Roses have thorns and needs to be carefully handled. It is a bit like the dhamma- we learn to manage it slowly and carefully.

With metta

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By the way, note that the DSM-5 is not used very much in psychotherapy; it’s more of a research & psychiatry tool. With respect to the concerns of the OP article, I want to point out that addressing these sorts of issues has long been underway. For example, a useful clinician’s companion to the DSM is the The Psychodynamic Diagnostic Manual, now in a second edition.

Now, the article mentions issues worth exploring, but how many people know how the DSM is actually used in the first place? Who can also list a few of its benefits? I ask because it’s worth trying to prevent oversimplified understandings of psychological science; articles like the one in the OP tend to obscure relevant nuance in order to make a more general point.

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As someone not very familiar with how this all works, can you tell us a little about how how the DSM-5 affects practice? I can imagine that if you’ve been a therapist for a long time, a changing definition in a book isn’t going to immediately change what you’ve learned from experience. And this would apply to psychiatrists, too. But then there is the whole thing about different fields, each with their own practices. Is DSM-5 relevant to psychotherapists at all?

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My wife is a Marriage and Family Therapist. The DSM-5 comes up mostly when it comes down to diagnosis of new patients, insurance and government services (like medicare and state and county agencies). When she treats someone, she has to have a justification for insurance as far as what she is doing, why she is doing it, and for how long. Of course, if people private pay, then this is of less importance.

For therapists working in a much more medical type of environment, there is what is called the ICD-10 codes, which is basically for billing. I know from working in medicine that increasingly everything has a code attached to it (patients, specimens, imaging, medications, etc).

But from what I am told, nobody recognizes the DSM as having any legitimacy in terms of accurately describing actual mental illnesses precisely or even reasonably.

Remember that in previous versions of the DSM (sadly, not as long ago as you may think), homosexuality was considered a mental illness.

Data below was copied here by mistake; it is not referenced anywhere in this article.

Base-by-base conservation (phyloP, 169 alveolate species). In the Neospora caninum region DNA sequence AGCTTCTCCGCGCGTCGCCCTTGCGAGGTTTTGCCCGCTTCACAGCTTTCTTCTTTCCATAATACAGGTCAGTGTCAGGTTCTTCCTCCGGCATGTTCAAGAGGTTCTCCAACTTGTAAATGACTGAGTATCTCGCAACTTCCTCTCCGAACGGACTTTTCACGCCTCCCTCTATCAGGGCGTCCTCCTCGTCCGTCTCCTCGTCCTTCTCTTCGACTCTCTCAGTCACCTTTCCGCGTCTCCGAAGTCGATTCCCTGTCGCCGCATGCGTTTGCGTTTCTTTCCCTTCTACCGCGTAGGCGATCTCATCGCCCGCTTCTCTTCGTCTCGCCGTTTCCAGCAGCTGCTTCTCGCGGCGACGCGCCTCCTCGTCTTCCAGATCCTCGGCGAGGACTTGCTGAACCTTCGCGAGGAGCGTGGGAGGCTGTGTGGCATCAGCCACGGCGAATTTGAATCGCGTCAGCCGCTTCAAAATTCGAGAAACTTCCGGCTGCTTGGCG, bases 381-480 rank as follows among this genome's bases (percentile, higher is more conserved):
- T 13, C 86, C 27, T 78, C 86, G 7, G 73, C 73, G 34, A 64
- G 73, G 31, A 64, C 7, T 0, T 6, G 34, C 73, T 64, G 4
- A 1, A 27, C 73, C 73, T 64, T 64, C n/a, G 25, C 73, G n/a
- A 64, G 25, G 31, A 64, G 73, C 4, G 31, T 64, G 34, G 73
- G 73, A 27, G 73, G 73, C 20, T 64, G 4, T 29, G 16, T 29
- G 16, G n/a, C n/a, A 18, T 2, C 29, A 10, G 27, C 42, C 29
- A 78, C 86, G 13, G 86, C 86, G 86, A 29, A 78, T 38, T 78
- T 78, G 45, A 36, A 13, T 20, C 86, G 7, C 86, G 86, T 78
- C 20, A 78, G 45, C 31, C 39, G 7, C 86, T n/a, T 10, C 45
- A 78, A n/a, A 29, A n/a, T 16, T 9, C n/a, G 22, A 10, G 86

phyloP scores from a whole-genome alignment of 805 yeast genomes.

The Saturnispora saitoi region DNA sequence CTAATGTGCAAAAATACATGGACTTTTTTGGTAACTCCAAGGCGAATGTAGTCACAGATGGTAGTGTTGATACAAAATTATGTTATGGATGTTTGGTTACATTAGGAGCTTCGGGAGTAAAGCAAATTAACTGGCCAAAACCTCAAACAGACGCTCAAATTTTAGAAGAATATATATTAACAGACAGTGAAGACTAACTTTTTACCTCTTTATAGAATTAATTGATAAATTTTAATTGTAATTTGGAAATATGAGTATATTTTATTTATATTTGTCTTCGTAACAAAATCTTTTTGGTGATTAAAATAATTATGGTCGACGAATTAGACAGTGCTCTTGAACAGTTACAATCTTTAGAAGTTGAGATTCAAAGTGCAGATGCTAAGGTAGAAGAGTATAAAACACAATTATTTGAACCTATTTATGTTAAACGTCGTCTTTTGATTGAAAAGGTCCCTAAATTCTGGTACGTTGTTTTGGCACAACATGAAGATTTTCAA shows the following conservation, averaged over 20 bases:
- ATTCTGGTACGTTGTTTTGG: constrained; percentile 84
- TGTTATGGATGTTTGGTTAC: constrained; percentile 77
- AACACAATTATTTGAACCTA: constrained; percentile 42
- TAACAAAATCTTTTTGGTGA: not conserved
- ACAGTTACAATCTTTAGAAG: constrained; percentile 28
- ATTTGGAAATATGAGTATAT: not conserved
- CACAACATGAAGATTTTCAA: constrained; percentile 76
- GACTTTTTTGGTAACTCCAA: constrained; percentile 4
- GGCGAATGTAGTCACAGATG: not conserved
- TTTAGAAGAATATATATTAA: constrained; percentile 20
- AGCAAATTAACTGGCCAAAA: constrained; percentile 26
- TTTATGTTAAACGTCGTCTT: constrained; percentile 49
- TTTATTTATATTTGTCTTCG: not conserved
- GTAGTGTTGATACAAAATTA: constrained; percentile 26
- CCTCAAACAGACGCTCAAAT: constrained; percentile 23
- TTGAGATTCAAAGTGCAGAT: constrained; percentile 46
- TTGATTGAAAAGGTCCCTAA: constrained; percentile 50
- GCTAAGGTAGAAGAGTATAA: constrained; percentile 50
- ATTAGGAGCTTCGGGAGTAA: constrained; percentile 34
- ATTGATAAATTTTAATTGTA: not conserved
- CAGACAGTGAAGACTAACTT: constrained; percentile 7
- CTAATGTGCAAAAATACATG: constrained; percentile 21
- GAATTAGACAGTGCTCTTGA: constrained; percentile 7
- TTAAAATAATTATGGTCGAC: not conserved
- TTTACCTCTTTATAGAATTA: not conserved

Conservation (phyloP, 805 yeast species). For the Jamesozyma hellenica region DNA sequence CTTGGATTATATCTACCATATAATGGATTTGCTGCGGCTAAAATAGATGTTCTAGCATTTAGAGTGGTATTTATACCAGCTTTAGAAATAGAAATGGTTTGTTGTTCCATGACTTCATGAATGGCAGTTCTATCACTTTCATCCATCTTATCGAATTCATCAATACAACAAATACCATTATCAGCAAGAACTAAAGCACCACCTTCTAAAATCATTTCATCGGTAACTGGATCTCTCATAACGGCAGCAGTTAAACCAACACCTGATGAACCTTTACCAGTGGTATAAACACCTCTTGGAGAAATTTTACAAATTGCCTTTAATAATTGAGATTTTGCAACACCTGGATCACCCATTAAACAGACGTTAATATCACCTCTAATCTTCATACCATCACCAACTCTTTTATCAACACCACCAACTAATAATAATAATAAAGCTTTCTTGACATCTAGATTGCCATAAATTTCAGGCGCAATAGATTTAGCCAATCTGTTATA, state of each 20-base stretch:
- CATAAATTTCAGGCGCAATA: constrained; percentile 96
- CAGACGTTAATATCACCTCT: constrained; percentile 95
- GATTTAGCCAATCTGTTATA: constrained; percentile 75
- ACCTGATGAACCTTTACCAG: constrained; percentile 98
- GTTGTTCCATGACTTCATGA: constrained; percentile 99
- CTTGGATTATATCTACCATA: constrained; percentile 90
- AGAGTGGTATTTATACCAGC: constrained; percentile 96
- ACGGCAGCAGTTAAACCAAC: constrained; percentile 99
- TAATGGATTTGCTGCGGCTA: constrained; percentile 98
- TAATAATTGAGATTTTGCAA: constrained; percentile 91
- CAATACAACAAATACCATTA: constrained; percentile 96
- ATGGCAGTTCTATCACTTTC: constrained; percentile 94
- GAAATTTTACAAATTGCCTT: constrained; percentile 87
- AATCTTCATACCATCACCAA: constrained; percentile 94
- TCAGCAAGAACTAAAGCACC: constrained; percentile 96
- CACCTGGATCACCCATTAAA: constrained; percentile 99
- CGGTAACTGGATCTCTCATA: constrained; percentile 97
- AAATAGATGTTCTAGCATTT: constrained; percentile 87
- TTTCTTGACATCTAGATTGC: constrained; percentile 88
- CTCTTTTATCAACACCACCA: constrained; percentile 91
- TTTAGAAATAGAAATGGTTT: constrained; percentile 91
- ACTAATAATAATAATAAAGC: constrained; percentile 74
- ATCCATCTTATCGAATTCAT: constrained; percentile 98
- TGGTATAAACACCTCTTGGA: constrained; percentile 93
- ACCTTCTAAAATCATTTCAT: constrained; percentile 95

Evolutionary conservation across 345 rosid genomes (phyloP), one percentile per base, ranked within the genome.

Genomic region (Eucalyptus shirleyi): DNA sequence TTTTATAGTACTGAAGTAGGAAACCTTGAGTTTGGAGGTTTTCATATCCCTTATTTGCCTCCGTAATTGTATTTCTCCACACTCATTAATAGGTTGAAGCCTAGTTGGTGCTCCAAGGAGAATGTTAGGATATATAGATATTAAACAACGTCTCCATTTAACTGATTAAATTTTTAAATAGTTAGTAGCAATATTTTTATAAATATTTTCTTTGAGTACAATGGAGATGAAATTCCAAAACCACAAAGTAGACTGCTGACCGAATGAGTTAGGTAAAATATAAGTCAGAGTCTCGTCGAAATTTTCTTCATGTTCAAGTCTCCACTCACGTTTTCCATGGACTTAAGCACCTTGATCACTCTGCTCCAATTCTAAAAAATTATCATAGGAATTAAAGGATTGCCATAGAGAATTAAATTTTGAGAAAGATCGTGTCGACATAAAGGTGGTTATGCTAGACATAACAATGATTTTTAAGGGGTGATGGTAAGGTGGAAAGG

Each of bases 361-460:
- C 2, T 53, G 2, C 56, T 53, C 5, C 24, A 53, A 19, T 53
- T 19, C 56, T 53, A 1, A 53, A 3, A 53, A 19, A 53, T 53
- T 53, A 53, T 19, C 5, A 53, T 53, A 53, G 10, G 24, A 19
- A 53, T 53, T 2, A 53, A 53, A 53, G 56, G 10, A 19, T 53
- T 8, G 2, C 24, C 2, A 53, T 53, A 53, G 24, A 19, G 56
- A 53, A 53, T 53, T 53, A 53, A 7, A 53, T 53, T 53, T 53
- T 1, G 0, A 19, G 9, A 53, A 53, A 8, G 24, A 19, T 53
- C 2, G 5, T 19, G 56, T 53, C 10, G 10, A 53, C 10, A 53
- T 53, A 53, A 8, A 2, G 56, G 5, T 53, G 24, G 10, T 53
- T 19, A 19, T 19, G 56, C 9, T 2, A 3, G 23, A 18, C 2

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Thanks, that’s really useful.

I’ve suffered with Borderline Personality Disorder for years and years now, and the way the psychological health system deals with it in particular is perfect proof of how flawed it is. For years I was given a Bipolar diagnosis, as Borderline is one of the most difficult to diagnose, and lived with a stomach full of lithium and a mind full of static, before they finally realized this was not what I was suffering from. I had never had a classic manic/psychotic episode usually required for a true Bipolar diagnosis. Not too terribly long ago they brought in a new diagnosis called Bipolar Type 2, which was basically to satisfy all the people coming in saying they had Bipolar because they were happy and sad, even though they had never had a true manic episode and were really only afflicted with being human. It was this Type 2 diagnosis I received even though they prescribe the exact same medication as Type 1. Borderline is also one of the only mental illnesses often considered an untreatable psychological affliction, not just incurable, but “untreatable,” and many psychologists and psychiatrists won’t even take you on as a patient because of it. You end up playing this game of perpetual referral toward someone who has the necessary “tools for the job” so to speak. Not only must we re-think diagnosis, but we must entirely re-think psychological treatment. It wasn’t until I started contemplative practices that I was able to find even a semblance of relief, although I am of course still a great distance away from a cure or even just a stable and maintenanced psyche.

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Thank you for bringing up this subject Bhante @Sujato!

My experience is that especially in Buddhist circles people look down on you if you show emotions. If you show anything, you are “not equanimous” and therefore a bad practitioner or worse, are labeled as “mentally ill”.

You are expected to always smile and be happy and then you are a good Buddhist. But that’s not the reality we always feel. It is OK to talk about emotions like I do here, in a fairly rational and distant manner, but if you try to talk to somebody about how you personally feel, or worse, you want to just cry with somebody, a lot of doors suddenly close.